A hospital has apologised to a West Coast woman who suffered horrific burns when near-boiling water burst inside her during a procedure.
Jo Partridge, 36, spent seven weeks in the burns unit of Christchurch Hospital following her ordeal in Grey Base Hospital. Eleven months on, she says she is still unable to sit her children on her lap, due to pressure on her pelvis.
She has been to theatre more than 35 times and says she is unable to live a normal life.
The West Coast District Health Board has apologised for a "catastrophic equipment failure" but maintains its hospital staff are "competent and capable".
The Health and Disability Commissioner is investigating the case, which was reported briefly last year by the DHB as a 'serious and sentinel event'.
In May last year, Mrs Partridge underwent a thermal ablation - a internal gynecological procedure. Four minutes into the procedure the intrauterine balloon containing a saline solution, heated to 86C, burst inside her.
The hot liquid spilled under pressure internally and around her pelvic area, coming out with enough force to splash the surgeon in the face.
Mrs Partridge was under general anaesthetic during the procedure but felt the pain as soon as she regained consciousness.
"I was in pain right from the very start."
She said she was left for five days with no internal treatment.
The DHB's own root cause analysis report says "immediate cooling measures were not undertaken".
At the end of the procedure, staff noted evidence of burns and scalding. It was subsequently discovered that she had "severe burns to her vagina and perineum".
Theatre staff had "underestimated" how much of the heated saline had spilled.
A hospital report said the surgical method had been used on the West Coast since 2004 without incident. The staff were properly trained, and testing of the machine found no faults. However, the report also recommended the thermal ablation system be permanently removed from the hospital.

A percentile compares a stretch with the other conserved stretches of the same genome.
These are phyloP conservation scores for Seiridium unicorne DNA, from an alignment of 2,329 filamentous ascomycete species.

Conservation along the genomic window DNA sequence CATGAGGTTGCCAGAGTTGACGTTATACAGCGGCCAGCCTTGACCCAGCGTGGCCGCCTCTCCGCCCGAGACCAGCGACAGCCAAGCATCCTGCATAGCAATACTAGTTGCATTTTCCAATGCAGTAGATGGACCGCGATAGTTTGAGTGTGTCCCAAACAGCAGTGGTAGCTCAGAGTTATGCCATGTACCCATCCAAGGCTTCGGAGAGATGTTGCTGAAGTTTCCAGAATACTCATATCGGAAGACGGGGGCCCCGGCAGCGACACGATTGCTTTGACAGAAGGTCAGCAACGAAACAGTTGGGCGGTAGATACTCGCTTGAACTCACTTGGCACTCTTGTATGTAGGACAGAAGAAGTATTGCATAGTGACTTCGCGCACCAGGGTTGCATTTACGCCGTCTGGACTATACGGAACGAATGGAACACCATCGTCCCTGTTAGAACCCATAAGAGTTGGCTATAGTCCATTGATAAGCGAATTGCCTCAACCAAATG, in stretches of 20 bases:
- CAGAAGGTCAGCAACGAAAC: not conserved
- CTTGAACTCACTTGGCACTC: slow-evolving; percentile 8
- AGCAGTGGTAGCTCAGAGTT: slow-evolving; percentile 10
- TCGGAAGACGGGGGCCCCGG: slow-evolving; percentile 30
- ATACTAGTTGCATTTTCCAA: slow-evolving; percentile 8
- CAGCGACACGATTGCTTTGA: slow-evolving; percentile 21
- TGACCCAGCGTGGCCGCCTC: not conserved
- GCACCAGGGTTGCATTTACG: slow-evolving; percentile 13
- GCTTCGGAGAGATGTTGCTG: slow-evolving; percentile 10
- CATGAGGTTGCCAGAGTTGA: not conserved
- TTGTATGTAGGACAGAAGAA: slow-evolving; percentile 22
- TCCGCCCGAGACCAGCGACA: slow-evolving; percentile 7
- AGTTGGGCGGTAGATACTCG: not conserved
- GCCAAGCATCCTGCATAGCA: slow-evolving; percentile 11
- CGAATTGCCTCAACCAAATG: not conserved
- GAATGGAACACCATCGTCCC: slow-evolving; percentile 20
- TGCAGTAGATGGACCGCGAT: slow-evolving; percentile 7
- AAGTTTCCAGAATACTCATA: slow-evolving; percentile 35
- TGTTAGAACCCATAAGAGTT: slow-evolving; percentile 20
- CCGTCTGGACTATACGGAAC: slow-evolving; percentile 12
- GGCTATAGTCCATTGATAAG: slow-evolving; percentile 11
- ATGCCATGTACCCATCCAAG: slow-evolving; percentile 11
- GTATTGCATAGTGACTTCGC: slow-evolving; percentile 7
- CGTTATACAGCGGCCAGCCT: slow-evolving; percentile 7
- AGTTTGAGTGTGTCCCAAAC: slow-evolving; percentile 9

Mrs Partridge and her husband Scott took legal advice before going public, and are limited in what they can say.
But they have one clear message: "Staff should be stood down while the Health and Disability Commissioner is investigating."
Mr Partridge has lost his job due to having to take time off work to look after their young children and his wife.
"With common sense and basic first aid, life would be so much different now," Mrs Partridge told the Greymouth Star.
West Coast DHB chief executive David Meates said the incident was the result of "catastrophic equipment failure".
The procedure was no longer used at Grey Base Hospital, and the board had apologised to Mrs Partridge.
The incident was reported to Medsafe and the Health Quality and Safety Commission, he said.
Asked if there had been any delay in treating her burns, he said third-degree burns did not present themselves immediately.
The case would be thoroughly investigated by the Health and Disability Commissioner.
Mr Meates said the hospital had not been able to ascertain why the balloon failed in the first place. "It was not something people thought possible to occur," he said.
The liquid should have been extracted by the machine.
He said the DHB would comply with any recommendations and lessons from the Health and Disability Commissioner, saying it was important after any serious event that the board did not bury its head in the sand.
An improved procedure for the management of burns had since been implemented at Greymouth.
Asked about standing staff down during the inquiry, Mr Meates reiterated that it was a catastrophic equipment failure and he did not want to make a knee-jerk reaction. Hospital staff were "competent and capable".
The doctor who treated Mrs Partridge had provided "excellent service" and this was the first serious incident involving that doctor.
Grey Base still does thermal ablations, but not the balloon method.